Methods and study design

Participant selection and recruitment

The GENEiUS study is a longitudinal prospective observational study in Hamilton, Ontario. Undergraduate students from McMaster University will be followed every 6 months over 4 years beginning in September of their first year of study. First year students enrolled at McMaster University between the ages of 17 and 25 years are eligible to participate in the study.57 Individuals who are pregnant, have given birth or have a medical condition which can impact BMI for a long period of time (eg, bariatric surgery, immobilisation from injury, etc) will be excluded from the study.

Beginning in September 2015, first year students are invited to participate from September and October of each year. Recruitment will be conducted via advertising through presentations, information tables, posters, flyers and social media. Interested students will be given detailed information about the study in person, via email or by phone. Approximately 500 participants will be recruited per year for about 5 years until a goal of 2500 participants is reached. Students will be evaluated for eligibility to participate at the baseline visit and provide informed consent prior to enrolment. Participants will be reimbursed with a gift card on completion of each study appointment.

Data collection

Participants will be assessed every 6 months for 4 years, once in September or October and again in March or April of each academic year (table 1). At the baseline visit only, a saliva sample will be obtained in addition to information on age, sex, ethnicity, birthplace and country of residence history. Weight, height, waist circumference (WC), hip circumference (HC), %BF and body fat mass (BFM) will be measured at baseline and all follow-up appointments. Socioeconomic status, civil status, sexual orientation, medical history, medication and drug use, smoking status, energy intake, meal plan type, alcohol consumption, physical activity, electronic screen time, method commuting to campus, living status on or off campus, sleep health, stress, history of abuse, impulsivity, eating disorders, body dissatisfaction, self-esteem, depression, anxiety and religiosity will be measured at all time-points using online, self-reported questionnaires. Participants will complete their questionnaires and one food recall at their baseline visit with instruction from a research assistant. After receiving this initial training, follow-up questionnaires and food recalls will be completed online outside of study appointments at the participant’s leisure to minimise burden. All questionnaires and food recalls will be completed within 3 weeks of a participant’s study appointment.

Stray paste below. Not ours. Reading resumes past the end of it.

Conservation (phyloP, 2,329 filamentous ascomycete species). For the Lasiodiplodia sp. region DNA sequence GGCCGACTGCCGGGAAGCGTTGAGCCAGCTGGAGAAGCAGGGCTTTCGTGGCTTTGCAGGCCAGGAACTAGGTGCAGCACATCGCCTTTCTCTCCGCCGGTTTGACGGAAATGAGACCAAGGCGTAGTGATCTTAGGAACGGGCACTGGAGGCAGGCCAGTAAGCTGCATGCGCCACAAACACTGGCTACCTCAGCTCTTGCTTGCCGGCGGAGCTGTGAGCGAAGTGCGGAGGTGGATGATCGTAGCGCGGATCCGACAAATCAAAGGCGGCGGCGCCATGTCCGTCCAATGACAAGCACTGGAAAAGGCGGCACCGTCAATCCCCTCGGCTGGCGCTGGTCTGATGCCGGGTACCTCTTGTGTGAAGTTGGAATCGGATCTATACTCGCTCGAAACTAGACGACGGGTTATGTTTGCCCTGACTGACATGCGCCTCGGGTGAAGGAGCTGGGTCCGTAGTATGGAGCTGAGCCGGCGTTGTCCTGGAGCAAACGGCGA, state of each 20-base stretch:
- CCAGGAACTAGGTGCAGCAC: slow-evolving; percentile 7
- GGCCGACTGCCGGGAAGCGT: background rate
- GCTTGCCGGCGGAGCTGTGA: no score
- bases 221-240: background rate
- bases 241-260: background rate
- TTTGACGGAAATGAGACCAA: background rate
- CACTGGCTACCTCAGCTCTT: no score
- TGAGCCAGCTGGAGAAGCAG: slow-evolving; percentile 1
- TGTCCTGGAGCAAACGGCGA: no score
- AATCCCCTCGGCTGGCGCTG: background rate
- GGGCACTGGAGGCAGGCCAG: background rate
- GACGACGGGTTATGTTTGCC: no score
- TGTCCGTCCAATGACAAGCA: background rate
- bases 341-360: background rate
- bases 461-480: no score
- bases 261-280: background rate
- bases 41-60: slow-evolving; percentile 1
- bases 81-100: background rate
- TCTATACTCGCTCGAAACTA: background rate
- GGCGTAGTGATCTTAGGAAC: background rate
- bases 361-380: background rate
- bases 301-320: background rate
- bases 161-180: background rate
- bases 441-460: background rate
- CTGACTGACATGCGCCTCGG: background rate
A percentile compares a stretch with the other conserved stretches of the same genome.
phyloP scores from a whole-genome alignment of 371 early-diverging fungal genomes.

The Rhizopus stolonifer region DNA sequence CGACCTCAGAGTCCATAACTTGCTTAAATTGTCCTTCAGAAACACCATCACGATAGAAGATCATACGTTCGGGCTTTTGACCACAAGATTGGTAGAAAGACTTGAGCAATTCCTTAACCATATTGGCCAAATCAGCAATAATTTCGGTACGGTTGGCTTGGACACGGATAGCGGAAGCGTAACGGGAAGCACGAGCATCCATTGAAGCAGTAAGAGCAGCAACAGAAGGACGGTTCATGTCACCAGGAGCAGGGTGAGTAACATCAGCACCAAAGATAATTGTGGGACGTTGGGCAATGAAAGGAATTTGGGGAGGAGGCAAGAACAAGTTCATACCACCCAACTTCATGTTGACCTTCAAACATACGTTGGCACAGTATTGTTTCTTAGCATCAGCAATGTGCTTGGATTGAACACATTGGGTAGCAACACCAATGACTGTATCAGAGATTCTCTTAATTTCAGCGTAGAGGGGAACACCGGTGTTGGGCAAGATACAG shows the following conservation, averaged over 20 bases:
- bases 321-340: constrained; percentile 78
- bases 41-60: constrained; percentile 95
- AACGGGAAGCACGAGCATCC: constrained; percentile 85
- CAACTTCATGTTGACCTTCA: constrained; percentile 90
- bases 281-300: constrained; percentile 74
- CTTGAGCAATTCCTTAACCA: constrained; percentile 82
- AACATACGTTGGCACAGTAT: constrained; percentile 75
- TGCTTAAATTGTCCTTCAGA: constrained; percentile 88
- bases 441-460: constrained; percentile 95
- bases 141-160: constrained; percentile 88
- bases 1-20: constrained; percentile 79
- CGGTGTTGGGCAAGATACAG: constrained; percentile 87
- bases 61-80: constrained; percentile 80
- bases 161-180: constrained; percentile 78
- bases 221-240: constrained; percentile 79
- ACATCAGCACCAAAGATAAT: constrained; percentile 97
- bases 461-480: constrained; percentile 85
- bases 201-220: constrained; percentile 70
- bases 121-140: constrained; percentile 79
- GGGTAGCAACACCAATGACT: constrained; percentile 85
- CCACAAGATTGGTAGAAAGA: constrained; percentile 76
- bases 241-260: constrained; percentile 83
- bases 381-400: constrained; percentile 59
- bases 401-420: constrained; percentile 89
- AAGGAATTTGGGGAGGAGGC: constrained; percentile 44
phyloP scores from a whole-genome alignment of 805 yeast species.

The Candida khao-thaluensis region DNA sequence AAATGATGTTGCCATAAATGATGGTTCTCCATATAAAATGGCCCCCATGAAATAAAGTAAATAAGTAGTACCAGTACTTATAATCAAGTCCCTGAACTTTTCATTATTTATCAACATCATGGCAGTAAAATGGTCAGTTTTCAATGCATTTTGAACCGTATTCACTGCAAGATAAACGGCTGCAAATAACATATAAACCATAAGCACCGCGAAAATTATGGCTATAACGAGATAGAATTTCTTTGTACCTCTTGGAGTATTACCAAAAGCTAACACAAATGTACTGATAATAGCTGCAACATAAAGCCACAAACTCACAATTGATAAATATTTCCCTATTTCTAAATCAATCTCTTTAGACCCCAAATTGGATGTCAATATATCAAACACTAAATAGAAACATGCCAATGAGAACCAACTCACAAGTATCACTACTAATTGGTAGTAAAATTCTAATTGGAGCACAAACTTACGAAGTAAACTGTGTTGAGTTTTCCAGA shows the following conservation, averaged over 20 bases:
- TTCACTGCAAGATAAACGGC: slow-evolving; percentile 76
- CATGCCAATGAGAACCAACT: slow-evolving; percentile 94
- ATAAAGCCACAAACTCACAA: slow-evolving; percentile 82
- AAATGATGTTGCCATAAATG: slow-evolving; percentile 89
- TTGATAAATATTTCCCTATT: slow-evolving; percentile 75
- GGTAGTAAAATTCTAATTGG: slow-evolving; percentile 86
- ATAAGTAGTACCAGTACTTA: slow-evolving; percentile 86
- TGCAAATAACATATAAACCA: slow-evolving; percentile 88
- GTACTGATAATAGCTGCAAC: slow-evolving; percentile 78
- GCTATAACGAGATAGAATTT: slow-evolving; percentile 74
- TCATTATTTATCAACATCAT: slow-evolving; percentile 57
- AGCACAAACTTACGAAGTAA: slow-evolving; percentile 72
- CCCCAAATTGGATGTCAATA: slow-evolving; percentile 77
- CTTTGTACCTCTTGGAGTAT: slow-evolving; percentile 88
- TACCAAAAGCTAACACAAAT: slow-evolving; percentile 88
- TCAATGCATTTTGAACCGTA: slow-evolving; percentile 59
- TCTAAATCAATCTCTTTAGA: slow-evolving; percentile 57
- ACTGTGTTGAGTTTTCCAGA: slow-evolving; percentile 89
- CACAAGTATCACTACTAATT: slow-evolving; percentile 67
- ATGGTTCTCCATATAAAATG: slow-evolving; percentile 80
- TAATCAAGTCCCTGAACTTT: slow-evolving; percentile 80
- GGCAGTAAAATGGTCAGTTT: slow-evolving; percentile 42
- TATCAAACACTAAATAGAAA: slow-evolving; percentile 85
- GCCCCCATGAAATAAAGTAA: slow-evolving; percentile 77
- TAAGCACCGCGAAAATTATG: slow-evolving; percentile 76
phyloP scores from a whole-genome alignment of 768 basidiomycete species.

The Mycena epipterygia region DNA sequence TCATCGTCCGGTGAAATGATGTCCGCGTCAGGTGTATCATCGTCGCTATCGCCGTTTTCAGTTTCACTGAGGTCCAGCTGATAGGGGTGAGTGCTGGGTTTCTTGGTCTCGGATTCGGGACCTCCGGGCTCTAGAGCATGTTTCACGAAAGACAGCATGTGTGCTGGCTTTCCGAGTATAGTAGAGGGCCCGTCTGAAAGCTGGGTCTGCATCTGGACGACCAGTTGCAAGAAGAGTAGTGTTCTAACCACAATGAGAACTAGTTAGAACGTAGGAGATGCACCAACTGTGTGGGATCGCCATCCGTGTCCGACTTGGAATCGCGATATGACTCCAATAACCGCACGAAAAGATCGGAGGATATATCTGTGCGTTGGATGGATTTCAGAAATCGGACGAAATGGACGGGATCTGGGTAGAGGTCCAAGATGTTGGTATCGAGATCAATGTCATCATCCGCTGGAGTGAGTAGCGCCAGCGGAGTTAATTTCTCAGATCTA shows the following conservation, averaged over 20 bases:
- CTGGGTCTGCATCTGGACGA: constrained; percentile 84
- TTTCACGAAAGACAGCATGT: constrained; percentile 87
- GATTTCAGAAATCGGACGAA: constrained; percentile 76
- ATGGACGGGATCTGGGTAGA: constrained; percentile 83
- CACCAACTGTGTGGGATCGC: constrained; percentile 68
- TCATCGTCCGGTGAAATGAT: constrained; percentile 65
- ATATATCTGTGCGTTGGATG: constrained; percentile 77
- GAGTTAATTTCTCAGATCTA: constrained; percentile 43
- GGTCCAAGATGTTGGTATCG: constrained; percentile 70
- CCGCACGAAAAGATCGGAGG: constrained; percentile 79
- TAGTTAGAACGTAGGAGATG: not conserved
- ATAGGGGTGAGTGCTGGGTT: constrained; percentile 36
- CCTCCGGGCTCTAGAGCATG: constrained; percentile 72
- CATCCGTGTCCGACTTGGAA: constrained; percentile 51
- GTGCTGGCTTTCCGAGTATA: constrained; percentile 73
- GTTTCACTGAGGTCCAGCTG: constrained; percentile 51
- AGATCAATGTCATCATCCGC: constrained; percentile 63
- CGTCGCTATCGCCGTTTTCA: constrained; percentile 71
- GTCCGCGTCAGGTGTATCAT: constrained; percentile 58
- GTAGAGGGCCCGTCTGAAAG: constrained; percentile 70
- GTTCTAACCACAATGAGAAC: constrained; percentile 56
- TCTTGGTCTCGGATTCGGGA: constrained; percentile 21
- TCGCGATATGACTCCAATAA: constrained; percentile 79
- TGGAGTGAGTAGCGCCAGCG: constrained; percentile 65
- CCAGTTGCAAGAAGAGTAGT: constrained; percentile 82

Table 1

Study timeline, outcomes risk factor variables and measurements

Outcomes

The obesity trait outcome variables are BMI, WC, WHR, %BF and BFM. Trained research personnel will perform all anthropometric measurements in duplicate to reduce intrarater variability. Participants will wear light clothing and remove shoes before being weighed. Weight will be measured to the nearest 0.1 kg using a digital scale (Seca, Hamburg, Germany). Height will be measured to the nearest 0.1 cm using a portable stadiometer (Seca 225, Hamburg, Germany). WC will be measured after a normal exhalation at the midpoint of the last palpable rib and the superior portion of the iliac crest to the nearest 0.1 cm and HC will be measured at the widest part of the buttocks to the nearest 0.1 cm using a stretch-resistant tape measure, as previously described by the WHO.58 WHR will be calculated as WC divided by HC. BMI (kg/m2) will be calculated by dividing weight by squared height. Bioelectric impedance analysis (BIA) will be used to assess BFM to the nearest 0.1 kg and %BF to the nearest 0.1%. Participants will remove jewellery before stepping barefoot onto the BIA device (Tanita SC-331S, Arlington Heights, Illinois, USA).

Predictor variables

A variety of genetic and environmental predictors of weight will be measured. Potential risk factors for obesity including age, sex, ethnicity, socioeconomic status, civil status, sexual orientation, smoking status, medical conditions, medication or drug use, living status on or off campus, method of commuting to campus, meal plan type (of the several meal plan choices offered both on and off residence), time spent using electronic devices, birthplace and history of country residence will be evaluated through online, self-reported questionnaires.